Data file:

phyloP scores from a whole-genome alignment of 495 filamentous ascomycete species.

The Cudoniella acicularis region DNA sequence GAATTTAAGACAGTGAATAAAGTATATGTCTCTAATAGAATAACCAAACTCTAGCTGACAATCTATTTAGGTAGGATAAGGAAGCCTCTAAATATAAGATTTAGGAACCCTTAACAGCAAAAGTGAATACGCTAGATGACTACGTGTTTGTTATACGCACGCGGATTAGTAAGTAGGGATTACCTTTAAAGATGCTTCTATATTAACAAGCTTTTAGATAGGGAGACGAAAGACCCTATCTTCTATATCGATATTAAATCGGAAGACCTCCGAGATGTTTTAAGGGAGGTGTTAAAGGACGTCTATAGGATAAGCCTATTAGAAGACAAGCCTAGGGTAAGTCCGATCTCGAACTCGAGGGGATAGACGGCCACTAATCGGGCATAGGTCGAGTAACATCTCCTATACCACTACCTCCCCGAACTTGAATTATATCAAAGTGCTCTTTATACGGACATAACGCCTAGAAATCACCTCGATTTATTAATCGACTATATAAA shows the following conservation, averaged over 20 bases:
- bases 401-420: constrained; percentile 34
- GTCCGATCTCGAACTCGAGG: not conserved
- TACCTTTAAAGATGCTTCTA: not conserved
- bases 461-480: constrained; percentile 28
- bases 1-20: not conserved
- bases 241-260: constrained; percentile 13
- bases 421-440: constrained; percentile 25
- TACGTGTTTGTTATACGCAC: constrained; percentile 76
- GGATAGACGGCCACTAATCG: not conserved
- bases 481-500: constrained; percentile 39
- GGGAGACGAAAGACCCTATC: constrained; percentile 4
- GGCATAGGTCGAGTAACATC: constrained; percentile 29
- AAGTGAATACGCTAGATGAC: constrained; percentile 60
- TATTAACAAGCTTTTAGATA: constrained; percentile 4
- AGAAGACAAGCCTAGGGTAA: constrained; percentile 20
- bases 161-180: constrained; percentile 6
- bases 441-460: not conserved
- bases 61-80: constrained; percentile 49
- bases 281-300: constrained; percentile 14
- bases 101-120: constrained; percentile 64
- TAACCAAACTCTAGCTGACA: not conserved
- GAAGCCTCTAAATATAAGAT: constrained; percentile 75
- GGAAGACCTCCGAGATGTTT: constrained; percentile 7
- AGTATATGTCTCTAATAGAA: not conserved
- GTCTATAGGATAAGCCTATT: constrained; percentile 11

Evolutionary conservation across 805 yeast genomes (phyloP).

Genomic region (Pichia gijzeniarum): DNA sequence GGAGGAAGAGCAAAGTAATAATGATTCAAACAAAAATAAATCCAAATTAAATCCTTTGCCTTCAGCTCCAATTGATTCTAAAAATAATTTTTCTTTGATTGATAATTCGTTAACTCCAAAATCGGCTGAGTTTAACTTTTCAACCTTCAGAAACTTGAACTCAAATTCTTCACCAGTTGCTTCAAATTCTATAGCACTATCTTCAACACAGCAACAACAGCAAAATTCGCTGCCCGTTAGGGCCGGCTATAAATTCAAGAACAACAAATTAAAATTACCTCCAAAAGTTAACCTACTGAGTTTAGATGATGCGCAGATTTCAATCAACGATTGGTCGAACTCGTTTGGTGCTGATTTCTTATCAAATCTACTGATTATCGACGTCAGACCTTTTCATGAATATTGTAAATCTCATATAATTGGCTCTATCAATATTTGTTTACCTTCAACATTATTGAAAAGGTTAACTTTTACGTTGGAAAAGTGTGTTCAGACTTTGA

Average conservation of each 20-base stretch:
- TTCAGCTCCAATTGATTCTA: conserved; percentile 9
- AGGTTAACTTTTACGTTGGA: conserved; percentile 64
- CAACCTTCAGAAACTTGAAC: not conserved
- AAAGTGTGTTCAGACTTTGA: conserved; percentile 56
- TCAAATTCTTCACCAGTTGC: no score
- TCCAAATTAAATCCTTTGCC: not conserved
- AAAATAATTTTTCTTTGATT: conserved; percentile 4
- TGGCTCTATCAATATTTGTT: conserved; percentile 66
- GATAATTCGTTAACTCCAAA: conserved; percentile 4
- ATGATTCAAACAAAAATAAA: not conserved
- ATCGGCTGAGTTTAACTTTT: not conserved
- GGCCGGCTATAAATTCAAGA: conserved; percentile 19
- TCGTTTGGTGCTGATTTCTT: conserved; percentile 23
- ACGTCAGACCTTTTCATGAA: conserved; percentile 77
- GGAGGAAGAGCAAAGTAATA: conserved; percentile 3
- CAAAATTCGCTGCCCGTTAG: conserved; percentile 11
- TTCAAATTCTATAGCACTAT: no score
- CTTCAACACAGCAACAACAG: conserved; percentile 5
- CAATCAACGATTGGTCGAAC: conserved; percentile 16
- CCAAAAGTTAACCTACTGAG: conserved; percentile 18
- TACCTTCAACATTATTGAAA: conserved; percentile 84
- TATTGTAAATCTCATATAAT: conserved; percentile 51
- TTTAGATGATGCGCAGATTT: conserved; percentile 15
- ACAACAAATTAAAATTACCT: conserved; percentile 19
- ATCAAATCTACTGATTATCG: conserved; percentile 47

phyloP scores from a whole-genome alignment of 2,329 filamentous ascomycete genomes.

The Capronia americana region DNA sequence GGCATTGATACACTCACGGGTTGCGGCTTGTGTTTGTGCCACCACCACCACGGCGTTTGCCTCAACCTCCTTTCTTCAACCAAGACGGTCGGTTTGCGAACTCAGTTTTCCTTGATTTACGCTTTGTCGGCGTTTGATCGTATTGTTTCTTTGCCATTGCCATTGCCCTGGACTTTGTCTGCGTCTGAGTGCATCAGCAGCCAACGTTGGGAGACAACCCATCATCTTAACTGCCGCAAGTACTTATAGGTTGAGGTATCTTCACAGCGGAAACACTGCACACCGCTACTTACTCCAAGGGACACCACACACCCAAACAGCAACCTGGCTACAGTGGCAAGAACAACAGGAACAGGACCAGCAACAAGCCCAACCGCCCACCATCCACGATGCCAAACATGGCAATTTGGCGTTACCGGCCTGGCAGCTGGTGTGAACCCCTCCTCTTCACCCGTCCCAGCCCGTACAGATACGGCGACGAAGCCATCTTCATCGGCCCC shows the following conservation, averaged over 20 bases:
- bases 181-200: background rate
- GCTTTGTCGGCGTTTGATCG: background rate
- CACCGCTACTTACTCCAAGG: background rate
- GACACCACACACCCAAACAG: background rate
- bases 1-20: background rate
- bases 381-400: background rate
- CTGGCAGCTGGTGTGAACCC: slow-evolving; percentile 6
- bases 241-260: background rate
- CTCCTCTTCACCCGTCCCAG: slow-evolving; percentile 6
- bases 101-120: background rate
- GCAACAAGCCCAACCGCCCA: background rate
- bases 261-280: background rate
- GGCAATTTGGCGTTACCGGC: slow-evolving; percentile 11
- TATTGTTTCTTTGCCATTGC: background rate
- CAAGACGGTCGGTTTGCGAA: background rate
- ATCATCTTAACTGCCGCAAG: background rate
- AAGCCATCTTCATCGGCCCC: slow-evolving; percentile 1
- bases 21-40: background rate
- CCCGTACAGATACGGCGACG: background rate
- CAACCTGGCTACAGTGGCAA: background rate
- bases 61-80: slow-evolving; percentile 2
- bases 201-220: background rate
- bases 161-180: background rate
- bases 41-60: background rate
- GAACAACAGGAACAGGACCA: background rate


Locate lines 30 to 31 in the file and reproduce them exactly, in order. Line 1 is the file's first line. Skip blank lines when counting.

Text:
Average conservation of each 20-base stretch:
- TTCAGCTCCAATTGATTCTA: conserved; percentile 9